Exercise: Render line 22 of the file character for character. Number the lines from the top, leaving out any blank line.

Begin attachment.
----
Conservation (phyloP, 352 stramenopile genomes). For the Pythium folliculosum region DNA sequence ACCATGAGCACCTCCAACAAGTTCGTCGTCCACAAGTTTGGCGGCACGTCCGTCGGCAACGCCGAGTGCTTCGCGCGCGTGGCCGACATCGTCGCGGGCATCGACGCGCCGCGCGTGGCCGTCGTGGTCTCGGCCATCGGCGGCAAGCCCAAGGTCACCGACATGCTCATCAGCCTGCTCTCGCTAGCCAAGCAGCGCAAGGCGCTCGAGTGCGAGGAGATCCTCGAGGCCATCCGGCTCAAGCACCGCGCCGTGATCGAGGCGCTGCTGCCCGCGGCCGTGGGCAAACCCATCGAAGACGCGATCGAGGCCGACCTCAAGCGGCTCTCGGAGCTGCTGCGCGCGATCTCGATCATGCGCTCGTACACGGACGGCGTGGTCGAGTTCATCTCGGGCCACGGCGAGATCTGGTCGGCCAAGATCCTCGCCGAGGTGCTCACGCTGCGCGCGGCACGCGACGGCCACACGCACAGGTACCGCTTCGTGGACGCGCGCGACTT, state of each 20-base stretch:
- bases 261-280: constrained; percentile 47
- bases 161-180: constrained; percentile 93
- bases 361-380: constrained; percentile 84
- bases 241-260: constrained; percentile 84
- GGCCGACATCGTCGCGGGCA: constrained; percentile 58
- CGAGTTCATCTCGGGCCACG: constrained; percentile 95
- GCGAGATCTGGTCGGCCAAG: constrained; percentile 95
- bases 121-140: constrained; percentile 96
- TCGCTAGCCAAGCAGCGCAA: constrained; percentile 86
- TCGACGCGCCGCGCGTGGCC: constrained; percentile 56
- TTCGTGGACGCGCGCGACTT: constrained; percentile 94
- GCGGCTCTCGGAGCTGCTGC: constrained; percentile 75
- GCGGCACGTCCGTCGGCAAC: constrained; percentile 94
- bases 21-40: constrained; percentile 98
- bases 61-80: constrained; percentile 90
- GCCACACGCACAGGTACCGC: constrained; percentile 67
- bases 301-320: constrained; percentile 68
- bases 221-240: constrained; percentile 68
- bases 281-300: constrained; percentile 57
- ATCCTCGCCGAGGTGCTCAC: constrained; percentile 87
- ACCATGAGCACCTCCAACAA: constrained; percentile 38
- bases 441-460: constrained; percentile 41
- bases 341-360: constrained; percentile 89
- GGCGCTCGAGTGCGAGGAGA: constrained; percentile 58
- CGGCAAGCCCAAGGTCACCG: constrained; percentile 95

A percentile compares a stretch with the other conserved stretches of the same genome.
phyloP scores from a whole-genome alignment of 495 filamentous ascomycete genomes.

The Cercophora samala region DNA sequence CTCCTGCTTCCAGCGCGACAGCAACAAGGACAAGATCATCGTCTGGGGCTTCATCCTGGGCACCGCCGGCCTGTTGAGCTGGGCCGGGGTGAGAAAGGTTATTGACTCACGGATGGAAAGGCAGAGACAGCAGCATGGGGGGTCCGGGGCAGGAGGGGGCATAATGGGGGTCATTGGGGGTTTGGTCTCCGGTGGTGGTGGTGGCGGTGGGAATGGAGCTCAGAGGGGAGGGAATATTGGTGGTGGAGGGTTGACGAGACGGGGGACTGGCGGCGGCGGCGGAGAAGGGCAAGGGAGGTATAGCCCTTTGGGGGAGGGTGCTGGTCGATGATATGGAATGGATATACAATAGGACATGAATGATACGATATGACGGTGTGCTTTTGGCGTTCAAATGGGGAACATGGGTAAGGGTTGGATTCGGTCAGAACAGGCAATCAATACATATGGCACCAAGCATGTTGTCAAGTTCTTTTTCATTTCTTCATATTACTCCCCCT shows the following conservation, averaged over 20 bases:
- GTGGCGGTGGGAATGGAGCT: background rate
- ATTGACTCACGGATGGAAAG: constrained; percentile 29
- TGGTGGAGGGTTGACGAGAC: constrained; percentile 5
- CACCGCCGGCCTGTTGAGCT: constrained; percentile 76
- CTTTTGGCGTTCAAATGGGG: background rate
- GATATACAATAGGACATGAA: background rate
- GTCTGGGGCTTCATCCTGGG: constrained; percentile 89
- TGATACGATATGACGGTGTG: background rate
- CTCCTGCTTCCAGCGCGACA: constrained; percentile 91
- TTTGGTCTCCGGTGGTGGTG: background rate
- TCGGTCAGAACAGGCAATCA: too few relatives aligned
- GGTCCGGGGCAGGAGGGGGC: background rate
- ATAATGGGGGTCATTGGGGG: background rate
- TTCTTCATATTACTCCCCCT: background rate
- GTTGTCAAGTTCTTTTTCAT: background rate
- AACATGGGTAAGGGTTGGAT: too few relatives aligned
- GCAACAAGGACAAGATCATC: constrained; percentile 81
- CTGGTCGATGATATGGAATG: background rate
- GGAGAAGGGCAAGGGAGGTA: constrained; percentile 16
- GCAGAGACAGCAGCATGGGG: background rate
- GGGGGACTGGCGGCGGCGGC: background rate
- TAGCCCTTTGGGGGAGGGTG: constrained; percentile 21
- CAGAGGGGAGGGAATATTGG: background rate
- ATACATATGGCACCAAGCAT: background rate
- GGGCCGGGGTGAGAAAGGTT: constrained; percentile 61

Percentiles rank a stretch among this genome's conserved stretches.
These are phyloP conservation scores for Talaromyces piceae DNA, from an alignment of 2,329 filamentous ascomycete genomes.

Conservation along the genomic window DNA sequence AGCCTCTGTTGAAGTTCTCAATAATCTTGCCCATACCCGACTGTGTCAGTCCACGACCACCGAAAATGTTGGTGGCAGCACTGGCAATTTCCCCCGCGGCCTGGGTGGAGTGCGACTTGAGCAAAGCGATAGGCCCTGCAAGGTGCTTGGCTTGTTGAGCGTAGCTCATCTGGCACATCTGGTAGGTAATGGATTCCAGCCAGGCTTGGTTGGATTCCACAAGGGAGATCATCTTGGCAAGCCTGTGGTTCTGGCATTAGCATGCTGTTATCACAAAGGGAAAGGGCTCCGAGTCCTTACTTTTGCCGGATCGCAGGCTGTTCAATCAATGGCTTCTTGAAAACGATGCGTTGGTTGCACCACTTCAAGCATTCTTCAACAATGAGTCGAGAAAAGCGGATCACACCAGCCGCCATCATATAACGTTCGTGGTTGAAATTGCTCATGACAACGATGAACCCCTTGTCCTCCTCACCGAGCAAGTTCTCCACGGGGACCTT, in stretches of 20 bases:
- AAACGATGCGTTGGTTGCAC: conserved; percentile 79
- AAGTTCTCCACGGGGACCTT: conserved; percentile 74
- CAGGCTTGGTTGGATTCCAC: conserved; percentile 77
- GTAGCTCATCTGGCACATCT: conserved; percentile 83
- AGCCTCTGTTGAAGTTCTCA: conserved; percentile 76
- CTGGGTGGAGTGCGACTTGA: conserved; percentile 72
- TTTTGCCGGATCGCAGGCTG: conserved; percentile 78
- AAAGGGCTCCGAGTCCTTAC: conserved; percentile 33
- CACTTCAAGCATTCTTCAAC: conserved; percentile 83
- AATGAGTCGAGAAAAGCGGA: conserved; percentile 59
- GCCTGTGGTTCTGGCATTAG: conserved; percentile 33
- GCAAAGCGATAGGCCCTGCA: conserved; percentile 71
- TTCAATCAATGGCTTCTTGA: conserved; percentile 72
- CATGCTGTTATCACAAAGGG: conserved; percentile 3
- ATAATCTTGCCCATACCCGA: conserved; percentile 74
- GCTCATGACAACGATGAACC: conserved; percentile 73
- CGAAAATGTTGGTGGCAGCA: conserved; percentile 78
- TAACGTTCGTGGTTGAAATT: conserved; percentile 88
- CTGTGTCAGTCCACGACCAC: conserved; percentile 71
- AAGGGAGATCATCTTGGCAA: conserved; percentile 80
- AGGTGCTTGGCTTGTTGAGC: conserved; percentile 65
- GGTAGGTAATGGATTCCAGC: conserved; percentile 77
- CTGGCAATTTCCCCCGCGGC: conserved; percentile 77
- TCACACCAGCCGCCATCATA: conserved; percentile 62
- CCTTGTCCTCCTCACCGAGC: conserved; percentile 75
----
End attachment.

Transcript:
- ACCATGAGCACCTCCAACAA: constrained; percentile 38